Residence life workers at Boston University set to strike starting Friday

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The group of 300 students is the second group to concurrently strike at the university, joining graduate students who began a strike at the end of March.

SOPHIE PARK

Residence life workers at Boston University announced Thursday they will hold a four-day strike starting Friday, joining graduate student workers who have been on strike for nearly three weeks. 

Approximately 300 resident life students — which include resident assistants, graduate resident assistants, and graduate hall assistants — will kick off their strike with a rally at the university’s Marsh Plaza at noon on Friday. The group, represented by SEIU Local 509, has filed several unfair labor practice charges against the school throughout nearly five months of negotiations for a contract, according to a statement sent to Boston.com by the union.

The group is asking for a $15 an hour wage and an expanded meal plan along with the free housing already provided to workers by the school. 

“Housing as compensation does not acknowledge the critical role we fulfill around the clock at the university,” said Jasmine A. Richardson, a resident assistant at BU, in a statement.

BU was not able to be reached for comment Wednesday afternoon.

What residence life workers are asking for

Residence life workers are responsible for programming in their halls, running the on-call office, crisis prevention and conflict mediation, and enforcement of residential rules, according to the union. BU’s website says the workers manage more than 11,000 students across 150 residences and calls the program “one of the largest and most complex residence life programs at any university in the nation.”

“Between unpaid training time and managing the high RA-to-student ratios, many of us are struggling to find financial and academic stability,” Richardson said. “BU has the resources to invest in us as workers, and settling a fair contract would bring us closer to a more equitable campus for all.”

Residence life workers are also demanding enhanced training — including CPR and Narcan administration —  summer health and safety measures like air conditioning, and backpay. 

“Our work involves supporting students through navigating difficult situations, which can range from conflict mediation to crisis intervention,” said Kira Levenson, a graduate resident assistant. “We need training that more accurately reflects our duties so that we can foster a safer environment on campus for everyone.”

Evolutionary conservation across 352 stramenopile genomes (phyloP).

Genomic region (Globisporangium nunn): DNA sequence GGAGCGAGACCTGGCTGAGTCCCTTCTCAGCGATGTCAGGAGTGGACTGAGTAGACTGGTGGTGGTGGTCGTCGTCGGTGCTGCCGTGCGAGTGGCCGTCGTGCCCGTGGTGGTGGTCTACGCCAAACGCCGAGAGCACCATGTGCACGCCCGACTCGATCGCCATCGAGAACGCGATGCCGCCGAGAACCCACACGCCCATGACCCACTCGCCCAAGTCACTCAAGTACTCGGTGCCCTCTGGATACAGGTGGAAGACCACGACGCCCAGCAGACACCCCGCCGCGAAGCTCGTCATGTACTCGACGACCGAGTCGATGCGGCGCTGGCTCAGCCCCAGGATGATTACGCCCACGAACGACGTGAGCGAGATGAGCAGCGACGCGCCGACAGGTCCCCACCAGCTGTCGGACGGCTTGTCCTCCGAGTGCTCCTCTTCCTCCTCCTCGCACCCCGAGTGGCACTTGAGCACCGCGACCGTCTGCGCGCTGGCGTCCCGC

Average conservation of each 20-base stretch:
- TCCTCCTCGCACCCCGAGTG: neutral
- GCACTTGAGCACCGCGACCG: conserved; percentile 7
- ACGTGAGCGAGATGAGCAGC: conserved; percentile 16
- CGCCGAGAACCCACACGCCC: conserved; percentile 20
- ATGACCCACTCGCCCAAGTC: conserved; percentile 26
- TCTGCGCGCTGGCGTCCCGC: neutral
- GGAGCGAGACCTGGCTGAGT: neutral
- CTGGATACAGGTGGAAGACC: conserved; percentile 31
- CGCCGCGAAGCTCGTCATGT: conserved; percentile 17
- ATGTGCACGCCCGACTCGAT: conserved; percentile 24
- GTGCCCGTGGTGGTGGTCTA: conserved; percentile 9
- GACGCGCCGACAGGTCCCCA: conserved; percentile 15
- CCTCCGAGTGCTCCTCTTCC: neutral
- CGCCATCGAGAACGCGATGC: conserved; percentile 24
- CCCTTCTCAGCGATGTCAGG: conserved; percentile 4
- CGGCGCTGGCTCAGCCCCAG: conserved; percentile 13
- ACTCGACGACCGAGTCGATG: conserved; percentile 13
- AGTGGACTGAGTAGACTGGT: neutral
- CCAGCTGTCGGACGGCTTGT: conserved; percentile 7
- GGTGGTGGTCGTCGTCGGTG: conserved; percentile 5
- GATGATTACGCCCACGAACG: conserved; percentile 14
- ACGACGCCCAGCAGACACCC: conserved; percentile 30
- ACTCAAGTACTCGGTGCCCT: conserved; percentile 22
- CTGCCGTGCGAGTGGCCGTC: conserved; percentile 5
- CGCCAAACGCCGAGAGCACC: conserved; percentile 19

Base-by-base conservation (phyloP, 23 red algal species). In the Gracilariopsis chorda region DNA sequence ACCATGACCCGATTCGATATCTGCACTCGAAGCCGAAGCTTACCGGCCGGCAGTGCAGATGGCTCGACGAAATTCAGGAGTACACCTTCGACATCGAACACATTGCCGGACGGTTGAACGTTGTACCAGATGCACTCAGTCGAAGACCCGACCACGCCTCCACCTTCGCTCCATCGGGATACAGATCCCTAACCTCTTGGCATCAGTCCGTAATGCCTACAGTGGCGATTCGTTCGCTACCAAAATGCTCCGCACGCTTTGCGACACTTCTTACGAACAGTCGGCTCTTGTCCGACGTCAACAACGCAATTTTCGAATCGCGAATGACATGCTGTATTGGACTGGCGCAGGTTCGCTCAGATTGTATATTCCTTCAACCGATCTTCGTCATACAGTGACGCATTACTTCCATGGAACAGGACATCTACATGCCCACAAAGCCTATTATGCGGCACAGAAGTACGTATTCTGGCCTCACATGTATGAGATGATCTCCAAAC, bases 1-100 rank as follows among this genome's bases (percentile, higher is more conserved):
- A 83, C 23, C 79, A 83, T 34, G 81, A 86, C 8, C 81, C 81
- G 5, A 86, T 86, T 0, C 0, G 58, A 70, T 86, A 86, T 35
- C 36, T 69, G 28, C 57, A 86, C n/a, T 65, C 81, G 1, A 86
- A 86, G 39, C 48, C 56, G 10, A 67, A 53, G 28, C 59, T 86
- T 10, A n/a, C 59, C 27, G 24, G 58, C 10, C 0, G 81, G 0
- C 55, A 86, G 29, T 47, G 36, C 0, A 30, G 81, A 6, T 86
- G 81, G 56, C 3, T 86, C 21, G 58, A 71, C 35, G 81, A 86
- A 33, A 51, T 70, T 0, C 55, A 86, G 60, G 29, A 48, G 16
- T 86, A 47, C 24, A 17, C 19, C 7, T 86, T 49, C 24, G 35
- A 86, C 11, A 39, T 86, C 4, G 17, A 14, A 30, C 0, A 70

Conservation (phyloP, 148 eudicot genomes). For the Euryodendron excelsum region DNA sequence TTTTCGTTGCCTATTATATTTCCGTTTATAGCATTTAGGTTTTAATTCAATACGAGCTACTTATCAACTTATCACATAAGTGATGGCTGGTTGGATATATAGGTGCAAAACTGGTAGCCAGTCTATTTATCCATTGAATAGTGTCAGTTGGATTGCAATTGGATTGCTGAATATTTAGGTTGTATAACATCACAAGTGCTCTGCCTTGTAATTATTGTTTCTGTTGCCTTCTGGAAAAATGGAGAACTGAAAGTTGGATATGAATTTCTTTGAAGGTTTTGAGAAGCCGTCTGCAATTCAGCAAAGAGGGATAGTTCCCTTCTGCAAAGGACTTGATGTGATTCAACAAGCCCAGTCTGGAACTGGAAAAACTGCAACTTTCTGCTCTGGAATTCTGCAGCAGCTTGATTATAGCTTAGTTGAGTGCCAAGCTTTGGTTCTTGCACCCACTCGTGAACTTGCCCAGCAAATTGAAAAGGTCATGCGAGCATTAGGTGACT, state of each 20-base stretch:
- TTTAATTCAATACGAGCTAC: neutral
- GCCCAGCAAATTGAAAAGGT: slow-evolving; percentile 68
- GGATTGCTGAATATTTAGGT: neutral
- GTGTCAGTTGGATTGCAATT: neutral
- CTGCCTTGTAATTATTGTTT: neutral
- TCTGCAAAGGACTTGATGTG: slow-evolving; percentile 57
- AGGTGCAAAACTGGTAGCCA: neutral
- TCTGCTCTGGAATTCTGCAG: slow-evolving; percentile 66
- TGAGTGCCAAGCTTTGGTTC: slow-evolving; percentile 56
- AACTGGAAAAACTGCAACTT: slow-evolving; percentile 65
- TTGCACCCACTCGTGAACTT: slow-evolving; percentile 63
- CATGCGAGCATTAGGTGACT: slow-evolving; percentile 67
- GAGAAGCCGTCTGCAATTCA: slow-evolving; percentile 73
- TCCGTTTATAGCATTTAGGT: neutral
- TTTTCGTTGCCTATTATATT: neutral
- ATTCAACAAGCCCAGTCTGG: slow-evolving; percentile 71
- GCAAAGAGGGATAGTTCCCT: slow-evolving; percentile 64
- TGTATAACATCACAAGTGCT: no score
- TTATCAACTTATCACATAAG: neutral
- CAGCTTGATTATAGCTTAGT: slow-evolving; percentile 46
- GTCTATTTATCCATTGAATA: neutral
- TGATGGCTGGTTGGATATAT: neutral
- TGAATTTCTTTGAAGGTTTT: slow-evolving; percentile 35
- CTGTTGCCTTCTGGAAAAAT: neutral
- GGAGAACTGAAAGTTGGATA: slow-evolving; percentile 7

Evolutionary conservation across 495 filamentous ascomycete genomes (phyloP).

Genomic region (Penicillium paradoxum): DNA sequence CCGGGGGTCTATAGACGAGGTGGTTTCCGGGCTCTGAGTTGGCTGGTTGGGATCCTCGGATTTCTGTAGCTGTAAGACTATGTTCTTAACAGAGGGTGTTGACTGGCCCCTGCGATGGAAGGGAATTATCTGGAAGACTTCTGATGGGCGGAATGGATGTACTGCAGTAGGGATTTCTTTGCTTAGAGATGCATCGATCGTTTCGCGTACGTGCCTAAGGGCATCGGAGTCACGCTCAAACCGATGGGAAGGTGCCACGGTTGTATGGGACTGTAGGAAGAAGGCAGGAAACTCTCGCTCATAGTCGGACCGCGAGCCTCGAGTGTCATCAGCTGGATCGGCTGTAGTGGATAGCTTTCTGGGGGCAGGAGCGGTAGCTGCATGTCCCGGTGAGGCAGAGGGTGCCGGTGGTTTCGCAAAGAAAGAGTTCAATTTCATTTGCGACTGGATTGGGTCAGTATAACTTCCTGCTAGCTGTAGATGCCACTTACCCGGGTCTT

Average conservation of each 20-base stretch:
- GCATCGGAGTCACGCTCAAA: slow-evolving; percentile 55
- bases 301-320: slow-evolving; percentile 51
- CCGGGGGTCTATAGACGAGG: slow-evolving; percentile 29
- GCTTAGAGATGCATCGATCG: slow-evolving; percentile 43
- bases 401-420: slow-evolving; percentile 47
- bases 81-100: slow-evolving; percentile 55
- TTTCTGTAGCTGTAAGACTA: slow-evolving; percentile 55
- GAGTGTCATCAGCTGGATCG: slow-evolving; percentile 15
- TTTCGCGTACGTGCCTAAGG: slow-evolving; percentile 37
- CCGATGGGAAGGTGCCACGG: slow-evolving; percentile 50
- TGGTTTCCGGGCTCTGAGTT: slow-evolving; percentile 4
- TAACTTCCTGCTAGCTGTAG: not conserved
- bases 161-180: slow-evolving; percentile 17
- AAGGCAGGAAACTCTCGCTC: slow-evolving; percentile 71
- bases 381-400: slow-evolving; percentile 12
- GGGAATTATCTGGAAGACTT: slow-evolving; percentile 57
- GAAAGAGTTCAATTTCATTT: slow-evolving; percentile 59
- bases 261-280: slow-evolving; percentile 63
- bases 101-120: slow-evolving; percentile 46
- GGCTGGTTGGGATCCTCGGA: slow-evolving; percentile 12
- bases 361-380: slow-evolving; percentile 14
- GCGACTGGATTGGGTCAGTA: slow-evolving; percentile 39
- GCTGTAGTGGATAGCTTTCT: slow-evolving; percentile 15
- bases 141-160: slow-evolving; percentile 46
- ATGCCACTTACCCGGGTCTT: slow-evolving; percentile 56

Graduate workers have been on strike for weeks

Residence life workers are the second group to strike in the past month after failing to reach a labor agreement with the university.

BU’s Graduate Workers Union (BUGWU) began a strike March 25 after eight months of bargaining with the school for better pay and comprehensive health care, among other demands. BUGWU, also represented by SEIU 509, has filed more than five unfair labor practice charges against the school.

Last week, the graduate student union accused the school of “reckless strike-breaking action” when BU rolled out new payroll attestation forms for graduate students. Though BU is withholding pay from striking students, graduate students who are still working but did not fill out the payroll form were reportedly not paid, BUGWU said in a statement

“BUGWU will be taking stock of the full scale of the suspected wage theft and pursuing this with the Massachusetts Attorney General’s office accordingly at the first opportunity,” BUGWU said. 

Kenneth Lutchen, university provost and chief academic officer ad interim, said in an email to faculty and staff April 8 that while some contract agreements with BUGWU have been made, there has not been progress on the “issues that matter most,” including benefits and compensation. 

“We respect the students’ legal right to strike. We do not understand, however, the lack of urgency on their part with respect to moving expeditiously to resolve this contract,” Lutchen said, referring to BUGWU allegedly declining to pursue federal labor mediation and owing the school a response to more than 20 contract articles.

Though residence life workers are only expected to strike for four days starting Friday, graduate student workers have said they will continue to strike until their demands are met. 

“ResLife workers at Boston University play a vital role in their community, offering essential support and guidance to our students as they navigate campus life,” said David Foley, president of SEIU Local 509, in a statement. “As they join forces with graduate workers on strike, our union’s message is clear: we demand respect, fair treatment, and dignity in the workplace for all workers at BU.”

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